The following is a short excerpt from my History Master’s Thesis at the University of Illinois – Springfield. An original copy of this work resides in the UIS Archives, the U.S. National Archives, and in the archives of the Illinois State Police Heritage Foundation and Museum. If you would like to read more, let me know, and I’ll post more next Sunday…
The Origin of the Illinois State Highway Patrol
Copyright 1998 © Kevin E. Hughes
It had been raining hard for three days, and the dark, slowly churning clouds held no promise of relief. Governor-hopeful Lennington Small sat in the back seat of his son Leslie’s 1919 Paige Touring Car, Illinois license number “8251”. Len was a handsome, stocky man of 44, with balding head and bushy moustache. He watched the rain collect into rivulets on the side window. He could easily have been thinking to himself, “This trip should have taken me two-and-a-half hours at best! Now I’ve been trying to get to Kankakee for almost a full day.”
How relevant seemed the haunting words of the journalist J.C. Burton, “… is the supposition correct that there are no highways winding through the fertile fields on which a speed of 20 miles an hour can be maintained without pounding a motor car to pieces and inviting Trouble to jump from Pandora’s box to the bonnet of the machine?”
Candidate Small was headed home to Kankakee following a campaign tour by rail and airplane of Illinois. The Small campaign had shifted into high gear on October 18, 1920, the day in which presidential-hopeful Ohio Senator Warren G. Harding’s campaign train made its first Illinois stop at Kankakee’s Illinois Central Railroad depot. An enthusiastic crowd greeted Harding, and he assured the assembled crowd “…that he and Len Small would carry Illinois.” Harding was voicing the campaign slogan, “Return to Normalcy.” Small was promising to “pull Illinois out of the mud” by building hard (paved) roads throughout the state.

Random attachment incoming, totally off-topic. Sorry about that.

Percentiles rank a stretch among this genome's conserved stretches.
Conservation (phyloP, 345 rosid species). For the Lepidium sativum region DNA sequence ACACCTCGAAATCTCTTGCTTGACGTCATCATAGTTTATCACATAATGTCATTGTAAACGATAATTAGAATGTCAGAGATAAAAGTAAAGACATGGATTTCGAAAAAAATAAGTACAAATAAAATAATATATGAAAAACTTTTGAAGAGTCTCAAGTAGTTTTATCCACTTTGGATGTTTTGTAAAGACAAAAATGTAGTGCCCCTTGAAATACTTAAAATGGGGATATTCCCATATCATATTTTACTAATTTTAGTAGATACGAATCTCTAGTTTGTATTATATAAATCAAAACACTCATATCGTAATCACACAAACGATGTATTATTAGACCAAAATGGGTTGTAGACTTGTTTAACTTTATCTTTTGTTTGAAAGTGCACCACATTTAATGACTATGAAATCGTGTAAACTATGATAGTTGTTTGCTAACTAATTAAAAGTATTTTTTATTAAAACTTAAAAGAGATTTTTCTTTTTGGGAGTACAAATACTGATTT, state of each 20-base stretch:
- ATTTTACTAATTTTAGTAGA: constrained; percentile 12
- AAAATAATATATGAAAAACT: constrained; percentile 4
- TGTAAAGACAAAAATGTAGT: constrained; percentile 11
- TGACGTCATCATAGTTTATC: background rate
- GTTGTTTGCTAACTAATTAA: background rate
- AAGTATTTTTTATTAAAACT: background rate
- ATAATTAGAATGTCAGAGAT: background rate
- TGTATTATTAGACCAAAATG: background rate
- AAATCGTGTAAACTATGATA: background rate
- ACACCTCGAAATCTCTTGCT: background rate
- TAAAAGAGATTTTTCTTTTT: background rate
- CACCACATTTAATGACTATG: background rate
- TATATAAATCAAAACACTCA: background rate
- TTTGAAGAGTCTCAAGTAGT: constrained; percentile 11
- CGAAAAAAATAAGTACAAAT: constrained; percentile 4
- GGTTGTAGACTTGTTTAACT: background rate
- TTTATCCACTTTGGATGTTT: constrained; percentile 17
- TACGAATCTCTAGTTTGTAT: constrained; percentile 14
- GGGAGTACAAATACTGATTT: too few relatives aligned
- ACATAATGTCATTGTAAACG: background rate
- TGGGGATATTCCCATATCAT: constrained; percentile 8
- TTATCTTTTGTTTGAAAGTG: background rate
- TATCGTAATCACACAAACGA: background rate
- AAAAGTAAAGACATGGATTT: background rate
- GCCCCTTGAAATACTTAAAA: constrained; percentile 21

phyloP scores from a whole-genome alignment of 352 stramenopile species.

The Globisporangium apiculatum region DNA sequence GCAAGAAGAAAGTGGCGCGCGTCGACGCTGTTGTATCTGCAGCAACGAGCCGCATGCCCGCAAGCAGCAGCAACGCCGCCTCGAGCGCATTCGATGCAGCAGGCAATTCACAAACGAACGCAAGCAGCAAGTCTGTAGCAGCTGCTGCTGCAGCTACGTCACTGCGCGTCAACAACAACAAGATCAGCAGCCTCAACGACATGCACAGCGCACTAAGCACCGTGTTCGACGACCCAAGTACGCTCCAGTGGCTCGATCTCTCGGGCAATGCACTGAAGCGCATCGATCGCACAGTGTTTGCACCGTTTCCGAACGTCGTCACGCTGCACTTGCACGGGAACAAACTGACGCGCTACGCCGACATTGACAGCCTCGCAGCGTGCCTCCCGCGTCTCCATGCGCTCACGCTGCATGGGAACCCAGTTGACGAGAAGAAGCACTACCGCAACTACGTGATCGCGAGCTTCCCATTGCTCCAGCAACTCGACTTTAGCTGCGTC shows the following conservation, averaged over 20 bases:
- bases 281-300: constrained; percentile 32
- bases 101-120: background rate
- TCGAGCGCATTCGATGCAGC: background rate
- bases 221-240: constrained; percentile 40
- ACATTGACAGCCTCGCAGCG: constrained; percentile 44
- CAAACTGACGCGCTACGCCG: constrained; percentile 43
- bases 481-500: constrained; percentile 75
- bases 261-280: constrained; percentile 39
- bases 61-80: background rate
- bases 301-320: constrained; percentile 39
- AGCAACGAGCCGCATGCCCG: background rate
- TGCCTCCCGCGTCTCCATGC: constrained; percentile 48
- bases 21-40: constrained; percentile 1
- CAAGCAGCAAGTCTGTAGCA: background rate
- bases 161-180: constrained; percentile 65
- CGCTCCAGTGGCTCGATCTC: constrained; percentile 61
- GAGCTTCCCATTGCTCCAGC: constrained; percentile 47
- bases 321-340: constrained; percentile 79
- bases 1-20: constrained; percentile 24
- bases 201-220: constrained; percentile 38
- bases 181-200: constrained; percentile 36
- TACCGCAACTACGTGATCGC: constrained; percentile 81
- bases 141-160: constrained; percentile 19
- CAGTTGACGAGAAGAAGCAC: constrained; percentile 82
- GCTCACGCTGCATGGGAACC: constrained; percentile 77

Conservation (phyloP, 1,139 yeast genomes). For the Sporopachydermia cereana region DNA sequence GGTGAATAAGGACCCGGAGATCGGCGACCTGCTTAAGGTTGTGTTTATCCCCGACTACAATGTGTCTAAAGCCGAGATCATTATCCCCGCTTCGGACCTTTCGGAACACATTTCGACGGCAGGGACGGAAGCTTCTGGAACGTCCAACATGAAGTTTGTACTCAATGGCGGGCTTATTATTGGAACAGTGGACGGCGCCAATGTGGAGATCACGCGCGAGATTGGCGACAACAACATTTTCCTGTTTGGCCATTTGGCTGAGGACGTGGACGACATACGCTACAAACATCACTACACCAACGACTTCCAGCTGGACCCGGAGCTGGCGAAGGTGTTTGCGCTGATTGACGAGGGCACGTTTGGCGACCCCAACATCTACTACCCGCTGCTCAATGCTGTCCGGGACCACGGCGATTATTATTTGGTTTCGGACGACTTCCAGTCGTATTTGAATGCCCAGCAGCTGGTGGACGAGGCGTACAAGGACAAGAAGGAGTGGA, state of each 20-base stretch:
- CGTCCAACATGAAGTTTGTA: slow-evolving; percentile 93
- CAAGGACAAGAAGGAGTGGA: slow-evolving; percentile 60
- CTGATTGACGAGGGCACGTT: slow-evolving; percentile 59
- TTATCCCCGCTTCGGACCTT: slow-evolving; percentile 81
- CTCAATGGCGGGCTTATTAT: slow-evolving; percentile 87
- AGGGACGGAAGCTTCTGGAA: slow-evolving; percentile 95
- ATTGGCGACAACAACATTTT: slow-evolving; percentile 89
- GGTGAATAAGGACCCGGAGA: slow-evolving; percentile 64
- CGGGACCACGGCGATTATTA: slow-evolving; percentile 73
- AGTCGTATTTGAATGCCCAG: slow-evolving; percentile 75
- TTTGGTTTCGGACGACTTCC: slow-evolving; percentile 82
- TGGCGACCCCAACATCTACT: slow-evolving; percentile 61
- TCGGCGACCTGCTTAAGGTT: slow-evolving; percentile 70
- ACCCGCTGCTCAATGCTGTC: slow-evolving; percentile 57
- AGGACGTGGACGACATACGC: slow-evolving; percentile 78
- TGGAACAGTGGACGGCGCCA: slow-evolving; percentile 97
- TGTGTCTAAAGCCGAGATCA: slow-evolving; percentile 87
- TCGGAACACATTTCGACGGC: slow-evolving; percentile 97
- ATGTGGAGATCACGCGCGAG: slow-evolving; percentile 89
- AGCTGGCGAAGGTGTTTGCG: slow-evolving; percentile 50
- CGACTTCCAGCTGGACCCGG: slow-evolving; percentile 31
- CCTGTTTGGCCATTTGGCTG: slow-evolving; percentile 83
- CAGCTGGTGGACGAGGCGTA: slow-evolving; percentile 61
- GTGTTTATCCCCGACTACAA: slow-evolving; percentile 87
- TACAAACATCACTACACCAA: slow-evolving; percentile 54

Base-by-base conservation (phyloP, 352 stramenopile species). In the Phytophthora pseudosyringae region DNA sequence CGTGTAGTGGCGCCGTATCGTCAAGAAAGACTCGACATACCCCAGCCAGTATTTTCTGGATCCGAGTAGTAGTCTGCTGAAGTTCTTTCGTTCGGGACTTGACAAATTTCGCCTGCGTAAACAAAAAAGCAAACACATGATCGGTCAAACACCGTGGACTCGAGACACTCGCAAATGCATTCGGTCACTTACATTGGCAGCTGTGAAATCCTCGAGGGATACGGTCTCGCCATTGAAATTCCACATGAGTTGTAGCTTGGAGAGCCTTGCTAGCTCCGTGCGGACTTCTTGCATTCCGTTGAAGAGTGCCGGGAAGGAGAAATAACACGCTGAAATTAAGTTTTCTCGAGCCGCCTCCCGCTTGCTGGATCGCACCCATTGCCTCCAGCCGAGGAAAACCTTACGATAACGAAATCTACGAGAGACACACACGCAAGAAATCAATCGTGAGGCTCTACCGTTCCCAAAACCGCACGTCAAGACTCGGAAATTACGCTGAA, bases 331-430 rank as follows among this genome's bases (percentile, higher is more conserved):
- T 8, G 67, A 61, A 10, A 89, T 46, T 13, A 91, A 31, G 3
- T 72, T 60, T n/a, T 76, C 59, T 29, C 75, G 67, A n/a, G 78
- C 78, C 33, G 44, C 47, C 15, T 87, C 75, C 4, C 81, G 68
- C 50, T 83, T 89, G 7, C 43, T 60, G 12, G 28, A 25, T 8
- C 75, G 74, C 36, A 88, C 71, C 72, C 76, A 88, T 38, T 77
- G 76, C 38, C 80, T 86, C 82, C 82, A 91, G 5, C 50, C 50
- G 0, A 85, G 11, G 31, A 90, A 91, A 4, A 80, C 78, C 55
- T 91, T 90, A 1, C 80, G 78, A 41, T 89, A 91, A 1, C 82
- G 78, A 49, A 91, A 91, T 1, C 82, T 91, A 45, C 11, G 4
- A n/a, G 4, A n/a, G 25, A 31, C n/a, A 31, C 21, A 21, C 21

In 1920, Illinois was readily traversed in all directions by railway. It was a reliable method of travel, although not particularly fast. For example, in the early 1900s, three eastbound and three westbound trains stopped daily in Oregon, Illinois (100 miles west of Chicago) on the route from Chicago to Minneapolis, plus there was twice-daily service northwest to Galena. “It took from one-and-a-half to three hours to get 22 miles from Oregon to neighboring Rockford by rail, four-and-a-half hours to return on the 5:15 p.m. train… to get 16 miles from Oregon to neighboring Dixon took an hour-and-a-half by rail…” The Rockford to Oregon trip via horse and buggy, by comparison, took only four hours. Illinois in 1915 had 12,157 miles of steam railway, and 3,760 miles of electric railway. Yet by 1918, Illinois only had 427.77 miles of paved roadway. The main advantage of rail was that trains could run year-round, whereas the dirt roads of the day were impassable much of the year. In spring or fall they were merely mud-bogs and in winter were mostly deep frozen ruts sunk into the rural landscape.
State road near Mount Carroll, Illinois
 J.C. Burton, ”The Rock River Valley and Its Cities” (1913), in Paul M. Angle, ed. Prairie State: Impressions of Illinois, 1673-1967, by Travelers and Other Observers (Chicago, 1968), p. 455.
 Mary Jean Houde, Of the People: A Popular History of Kankakee County (Chicago, 1968), p. 300.
 James J. Flink, The Automobile Age (Cambridge, 1992), p. 137.
 Louis L. Emmerson, ed. Illinois Blue Book: 1917/18 (Springfield, 1917), p. 383.
©Kevin E. Hughes and http://www.msgt3227blog.wordpress.com, 1998 – 2017. Unauthorized use and/or duplication of this material without express and written permission from this site’s author and/or owner is strictly prohibited. Excerpts and links may be used, provided that full and clear credit is given to Kevin E. Hughes and msgt3227blog.wordpress.com with appropriate and specific direction to the original content.
Note: I have decided that publishing the entirety of my thesis would exhaust/fill my storage capacity on my blog, so I have opened a dedicated site just for this history. It is located at: https://illinoishighwaypatrol.wordpress.com/.